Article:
An analysis of groundwater in Mjinchi District of Central Malawi

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University of Fort Hare


Groundwater resources is the major source of potable water in Mchinji District of Central Malawi and globally. Although the total amount of water on and under the earth‟s surface is generally assumed to have remained constant, the rapid population boom coupled with extension of agricultural farmland and industrial development are putting pressure and stress on the quality and quantity of water resources. In principal therefore, „use and discard‟ philosophy in water resources cannot be subscribed (Lloyd, 1999). The situation ultimately calls for rational management of water resources to ensure its sustainability. Water intended for human consumption must be free from organisms that are the causative agents of diseases and must not contain chemical substances at concentrations that may be hazardous to human health. In addition drinking water should be aesthetically acceptable, free from unpleasant taste, color, odor and turbidity. Drinking water should also be free from bacteria and viruses whose presence would indicate fecal contamination. Some are known to be toxic and their concentrations must be below acceptable value, taking into account that drinking water is but one of the several pathways by which substances enters the body. Due to perceived concerns of over extraction and rapid water resources depletion, optimal management of groundwater resources are now receiving much attention. Their associated literatures have taken quite different approaches both philosophically and operationally to the analysis of how groundwater should be managed, allocated and cared for spatially and temporally. This study investigated the spatial and temporal fluctuations of concentrations of chemical and biological substances in groundwater such as pH, electrical conductivity, total dissolved solids, iron, fluoride, manganese, chloride, sulfates, sodium and fecal coliform in Mchinji District of Central Malawi. Through examination and analysis of static water levels as an indicator of water table fluctuations, groundwater availability was also measured. It was found that anthropogenic activities on the landscape can impact the quality and quantity of the water resources in this area and this impact on the various sectors of the inhabitant‟s livelihoods. Groundwater in Mchinji is composed of a number of chemical and biological elements whose origin is either from the material in which it percolates through, or stored before exploitation. Anthropogenic activities in this area plays a role in the quality and quantity of groundwater through land use and land cover change as evidenced by comparisons of Landsat Thematic Mapper™ satellite images over different time scales. In Mchinji no regular groundwater monitoring is being done indicating a deficiency in sustainability interventions of the resource. This study calls for integrated and sustainable water resources management and coordinated efforts amongst water users, local councils, regulatory authorities and environmental policy makers. Of far greater importance in groundwater sustainability analysis is the issue of groundwater monitoring. It is imperative therefore to preserve the resource while preservation is still possible. Groundwater is now turning into „blue gold‟ and becoming a highly sought-after commodity. It should, however, be utilized sustainably to meet the needs of the present without compromising the ability of future generations to meet their own needs.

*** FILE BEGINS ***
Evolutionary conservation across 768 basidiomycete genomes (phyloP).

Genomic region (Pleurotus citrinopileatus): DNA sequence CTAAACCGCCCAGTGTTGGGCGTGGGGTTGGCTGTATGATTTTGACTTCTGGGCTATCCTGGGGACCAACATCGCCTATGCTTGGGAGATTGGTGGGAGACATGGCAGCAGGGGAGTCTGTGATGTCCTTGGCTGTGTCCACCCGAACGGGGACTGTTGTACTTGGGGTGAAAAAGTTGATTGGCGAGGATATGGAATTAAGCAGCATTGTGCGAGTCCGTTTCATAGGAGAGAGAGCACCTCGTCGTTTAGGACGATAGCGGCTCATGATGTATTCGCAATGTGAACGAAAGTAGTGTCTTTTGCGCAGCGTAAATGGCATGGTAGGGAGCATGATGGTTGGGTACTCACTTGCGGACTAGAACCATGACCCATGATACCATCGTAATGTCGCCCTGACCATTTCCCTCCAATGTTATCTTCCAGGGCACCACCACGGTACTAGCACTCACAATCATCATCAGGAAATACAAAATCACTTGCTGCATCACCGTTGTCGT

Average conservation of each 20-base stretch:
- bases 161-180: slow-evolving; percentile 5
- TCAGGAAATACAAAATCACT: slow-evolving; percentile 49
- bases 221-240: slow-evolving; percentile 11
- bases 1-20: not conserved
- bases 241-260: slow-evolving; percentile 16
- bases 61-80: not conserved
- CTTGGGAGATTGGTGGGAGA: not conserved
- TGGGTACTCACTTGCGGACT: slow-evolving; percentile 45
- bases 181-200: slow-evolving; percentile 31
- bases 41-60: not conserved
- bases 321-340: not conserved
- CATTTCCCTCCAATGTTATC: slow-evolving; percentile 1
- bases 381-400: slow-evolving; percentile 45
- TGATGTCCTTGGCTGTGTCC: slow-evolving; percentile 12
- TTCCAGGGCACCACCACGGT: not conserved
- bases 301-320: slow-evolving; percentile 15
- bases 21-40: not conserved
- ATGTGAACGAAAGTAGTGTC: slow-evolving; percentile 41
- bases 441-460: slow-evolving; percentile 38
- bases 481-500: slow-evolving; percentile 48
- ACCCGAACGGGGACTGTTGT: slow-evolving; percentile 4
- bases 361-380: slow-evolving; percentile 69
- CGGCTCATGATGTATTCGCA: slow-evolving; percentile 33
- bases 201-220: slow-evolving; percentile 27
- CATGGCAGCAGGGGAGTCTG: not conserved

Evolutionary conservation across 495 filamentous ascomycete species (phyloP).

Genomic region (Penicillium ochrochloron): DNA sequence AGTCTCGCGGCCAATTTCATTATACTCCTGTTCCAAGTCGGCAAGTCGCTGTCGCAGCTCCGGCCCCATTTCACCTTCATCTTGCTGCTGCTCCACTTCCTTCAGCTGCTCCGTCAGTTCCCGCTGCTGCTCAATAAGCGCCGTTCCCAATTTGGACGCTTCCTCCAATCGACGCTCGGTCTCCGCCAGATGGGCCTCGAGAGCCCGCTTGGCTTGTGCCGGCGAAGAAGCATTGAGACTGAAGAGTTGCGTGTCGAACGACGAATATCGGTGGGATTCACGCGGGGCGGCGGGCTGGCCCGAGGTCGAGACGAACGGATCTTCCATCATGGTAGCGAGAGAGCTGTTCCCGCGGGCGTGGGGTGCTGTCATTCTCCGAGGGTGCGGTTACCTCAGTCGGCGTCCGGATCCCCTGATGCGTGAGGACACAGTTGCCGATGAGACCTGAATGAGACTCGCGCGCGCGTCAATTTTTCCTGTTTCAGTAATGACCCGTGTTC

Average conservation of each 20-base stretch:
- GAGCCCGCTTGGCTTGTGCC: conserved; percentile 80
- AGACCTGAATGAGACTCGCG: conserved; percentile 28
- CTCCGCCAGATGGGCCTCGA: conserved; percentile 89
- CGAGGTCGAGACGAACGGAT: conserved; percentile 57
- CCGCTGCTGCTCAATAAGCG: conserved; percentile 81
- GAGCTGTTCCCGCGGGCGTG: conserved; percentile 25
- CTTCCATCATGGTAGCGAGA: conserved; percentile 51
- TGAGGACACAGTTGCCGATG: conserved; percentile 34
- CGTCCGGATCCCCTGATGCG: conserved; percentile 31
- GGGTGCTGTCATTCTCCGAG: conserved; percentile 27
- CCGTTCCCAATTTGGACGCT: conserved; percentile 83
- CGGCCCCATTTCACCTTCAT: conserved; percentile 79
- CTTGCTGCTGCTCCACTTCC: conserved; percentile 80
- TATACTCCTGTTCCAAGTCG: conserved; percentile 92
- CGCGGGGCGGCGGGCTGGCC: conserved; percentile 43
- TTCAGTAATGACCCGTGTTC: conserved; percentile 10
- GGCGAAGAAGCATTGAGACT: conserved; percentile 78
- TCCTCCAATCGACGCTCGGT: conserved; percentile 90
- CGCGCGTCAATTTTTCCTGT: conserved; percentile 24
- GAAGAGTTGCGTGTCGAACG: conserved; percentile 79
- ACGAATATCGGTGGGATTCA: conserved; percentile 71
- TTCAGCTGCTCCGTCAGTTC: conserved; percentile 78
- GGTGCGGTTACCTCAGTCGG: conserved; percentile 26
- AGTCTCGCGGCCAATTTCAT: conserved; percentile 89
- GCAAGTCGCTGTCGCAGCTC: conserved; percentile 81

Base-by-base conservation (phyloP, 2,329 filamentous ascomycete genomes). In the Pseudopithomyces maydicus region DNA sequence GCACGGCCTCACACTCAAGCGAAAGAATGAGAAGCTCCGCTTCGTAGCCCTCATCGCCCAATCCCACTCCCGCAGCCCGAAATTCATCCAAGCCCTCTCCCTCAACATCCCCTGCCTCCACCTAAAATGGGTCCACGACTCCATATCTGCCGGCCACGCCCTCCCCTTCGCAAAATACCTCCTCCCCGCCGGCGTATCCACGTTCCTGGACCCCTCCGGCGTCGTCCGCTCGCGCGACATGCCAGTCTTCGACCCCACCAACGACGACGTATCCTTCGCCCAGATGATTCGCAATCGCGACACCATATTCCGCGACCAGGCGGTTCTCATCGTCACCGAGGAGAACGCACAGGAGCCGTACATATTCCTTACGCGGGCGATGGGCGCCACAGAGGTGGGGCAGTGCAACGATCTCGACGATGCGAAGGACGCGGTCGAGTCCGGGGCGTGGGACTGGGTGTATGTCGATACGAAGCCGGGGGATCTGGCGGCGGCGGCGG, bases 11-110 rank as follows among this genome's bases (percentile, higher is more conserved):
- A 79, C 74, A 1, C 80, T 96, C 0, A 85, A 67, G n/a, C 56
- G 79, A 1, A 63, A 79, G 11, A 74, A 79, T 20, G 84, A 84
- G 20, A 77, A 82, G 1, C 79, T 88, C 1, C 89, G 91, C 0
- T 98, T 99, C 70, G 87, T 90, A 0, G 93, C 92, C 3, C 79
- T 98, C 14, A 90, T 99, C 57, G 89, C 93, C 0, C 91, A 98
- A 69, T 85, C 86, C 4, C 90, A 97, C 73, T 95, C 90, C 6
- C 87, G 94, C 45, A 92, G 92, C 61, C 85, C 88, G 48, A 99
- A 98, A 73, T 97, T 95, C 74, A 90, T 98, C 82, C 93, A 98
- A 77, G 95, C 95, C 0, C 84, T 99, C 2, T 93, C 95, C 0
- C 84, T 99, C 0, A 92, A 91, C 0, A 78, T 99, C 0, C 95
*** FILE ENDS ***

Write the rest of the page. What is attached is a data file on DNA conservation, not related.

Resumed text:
Groundwater--Malawi., Water-supply--Malawi., Drinking water--Malawi.